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Qatar's "triumphant" sports strategy


On the occasion of the 101st edition of the Prix de l'Arc de Triomphe and before the Football World Cup, a close-up of Qatar, which has become, in the space of a few years, a key player in sport business.

By Mathieu Sauvajot

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  • DOSSIER - The Sport Business Observatory


Holder of a Master's degree from the Sorbonne, specializing in issues relating to Latin America,

Mathieu Sauvajot

first wrote articles dealing with the geopolitics and economy of this continent, before turn to the field of sport.

He is now an editor with the Observatoire du Sport Business.

On Sunday afternoon, the Paris Longchamp racecourse hosted the 101st edition of the Prix de l'Arc de Triomphe.

A legendary race where the elite of the equestrian world come together under the eyes of nearly a billion viewers.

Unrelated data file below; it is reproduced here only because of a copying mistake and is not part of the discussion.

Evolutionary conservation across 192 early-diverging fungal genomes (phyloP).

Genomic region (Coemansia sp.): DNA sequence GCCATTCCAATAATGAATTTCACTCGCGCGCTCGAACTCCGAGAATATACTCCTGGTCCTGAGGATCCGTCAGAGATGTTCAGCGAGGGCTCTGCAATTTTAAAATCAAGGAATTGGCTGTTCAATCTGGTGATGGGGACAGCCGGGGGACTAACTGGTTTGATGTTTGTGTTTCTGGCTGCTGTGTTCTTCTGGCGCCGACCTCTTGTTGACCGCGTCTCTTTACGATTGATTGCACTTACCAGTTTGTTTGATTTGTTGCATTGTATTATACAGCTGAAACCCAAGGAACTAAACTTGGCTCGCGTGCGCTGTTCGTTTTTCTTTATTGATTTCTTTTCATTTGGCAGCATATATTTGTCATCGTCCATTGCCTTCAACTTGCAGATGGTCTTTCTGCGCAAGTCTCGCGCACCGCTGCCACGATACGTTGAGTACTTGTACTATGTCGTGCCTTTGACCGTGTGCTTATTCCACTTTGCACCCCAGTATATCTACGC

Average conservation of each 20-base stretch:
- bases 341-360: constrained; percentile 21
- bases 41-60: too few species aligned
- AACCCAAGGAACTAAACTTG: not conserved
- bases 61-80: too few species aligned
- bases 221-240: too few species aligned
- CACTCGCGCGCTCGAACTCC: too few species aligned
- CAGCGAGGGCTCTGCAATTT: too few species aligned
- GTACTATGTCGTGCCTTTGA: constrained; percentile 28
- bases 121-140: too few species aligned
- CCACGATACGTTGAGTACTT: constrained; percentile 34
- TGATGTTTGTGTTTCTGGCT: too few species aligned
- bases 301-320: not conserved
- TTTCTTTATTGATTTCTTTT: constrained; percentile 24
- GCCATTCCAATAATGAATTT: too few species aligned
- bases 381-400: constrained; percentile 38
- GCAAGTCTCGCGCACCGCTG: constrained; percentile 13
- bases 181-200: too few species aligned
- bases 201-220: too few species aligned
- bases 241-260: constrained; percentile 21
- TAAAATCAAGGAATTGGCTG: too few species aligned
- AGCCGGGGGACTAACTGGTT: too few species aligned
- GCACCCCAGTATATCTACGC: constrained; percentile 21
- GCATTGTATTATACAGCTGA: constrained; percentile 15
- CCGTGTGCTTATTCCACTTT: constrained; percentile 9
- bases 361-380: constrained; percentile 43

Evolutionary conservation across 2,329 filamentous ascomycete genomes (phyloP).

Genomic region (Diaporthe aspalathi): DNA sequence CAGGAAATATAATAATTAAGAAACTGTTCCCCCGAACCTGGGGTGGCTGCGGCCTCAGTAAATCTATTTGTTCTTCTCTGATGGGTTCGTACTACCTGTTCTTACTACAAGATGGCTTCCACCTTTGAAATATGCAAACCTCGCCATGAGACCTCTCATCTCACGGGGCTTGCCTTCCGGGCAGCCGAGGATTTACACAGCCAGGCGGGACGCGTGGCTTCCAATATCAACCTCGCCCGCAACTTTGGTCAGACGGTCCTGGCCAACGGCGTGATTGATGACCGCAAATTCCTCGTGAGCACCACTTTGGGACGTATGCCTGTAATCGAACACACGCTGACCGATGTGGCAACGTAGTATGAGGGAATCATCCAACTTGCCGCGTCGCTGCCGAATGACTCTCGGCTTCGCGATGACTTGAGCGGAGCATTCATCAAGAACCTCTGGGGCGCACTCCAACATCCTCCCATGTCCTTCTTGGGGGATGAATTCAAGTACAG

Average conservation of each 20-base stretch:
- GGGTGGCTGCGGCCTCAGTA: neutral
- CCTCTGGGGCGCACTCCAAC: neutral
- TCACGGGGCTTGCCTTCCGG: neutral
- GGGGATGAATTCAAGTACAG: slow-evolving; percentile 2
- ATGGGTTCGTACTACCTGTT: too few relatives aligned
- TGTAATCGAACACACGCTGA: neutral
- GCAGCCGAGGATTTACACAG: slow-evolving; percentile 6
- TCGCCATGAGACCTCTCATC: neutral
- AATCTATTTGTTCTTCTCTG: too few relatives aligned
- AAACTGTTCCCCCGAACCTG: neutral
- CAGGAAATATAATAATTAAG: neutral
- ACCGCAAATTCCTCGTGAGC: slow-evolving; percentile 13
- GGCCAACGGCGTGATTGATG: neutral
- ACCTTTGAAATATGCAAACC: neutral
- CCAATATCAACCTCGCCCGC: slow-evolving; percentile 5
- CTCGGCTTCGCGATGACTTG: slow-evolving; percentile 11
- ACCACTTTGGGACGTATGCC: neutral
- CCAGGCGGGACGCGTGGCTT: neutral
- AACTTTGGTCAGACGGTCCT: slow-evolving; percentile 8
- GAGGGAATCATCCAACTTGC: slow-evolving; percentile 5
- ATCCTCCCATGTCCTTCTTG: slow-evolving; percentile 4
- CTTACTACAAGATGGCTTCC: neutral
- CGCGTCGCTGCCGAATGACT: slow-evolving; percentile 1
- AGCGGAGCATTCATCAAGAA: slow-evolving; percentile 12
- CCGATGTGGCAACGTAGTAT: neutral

However, when England's favorite 5-year-old Alpinista mare ridden by Britain's Luke Morris lifted the trophy, the panel behind the world champion galloper over the classic 2,400m distance and the jockey must have attracted many looks, garnet background and white inscriptions, proudly displaying the name of the state that funded the entire meeting, Qatar.

Today horse racing, tomorrow the football World Cup, this Gulf nation has become in the space of a few years a key player in sport business,

A long-term bet

A key player in world gas production, Qatar has been seeking to diversify for more than a decade now, and it is with this in mind that it does not shy away from any investment in order to become a heavyweight in the world of sport.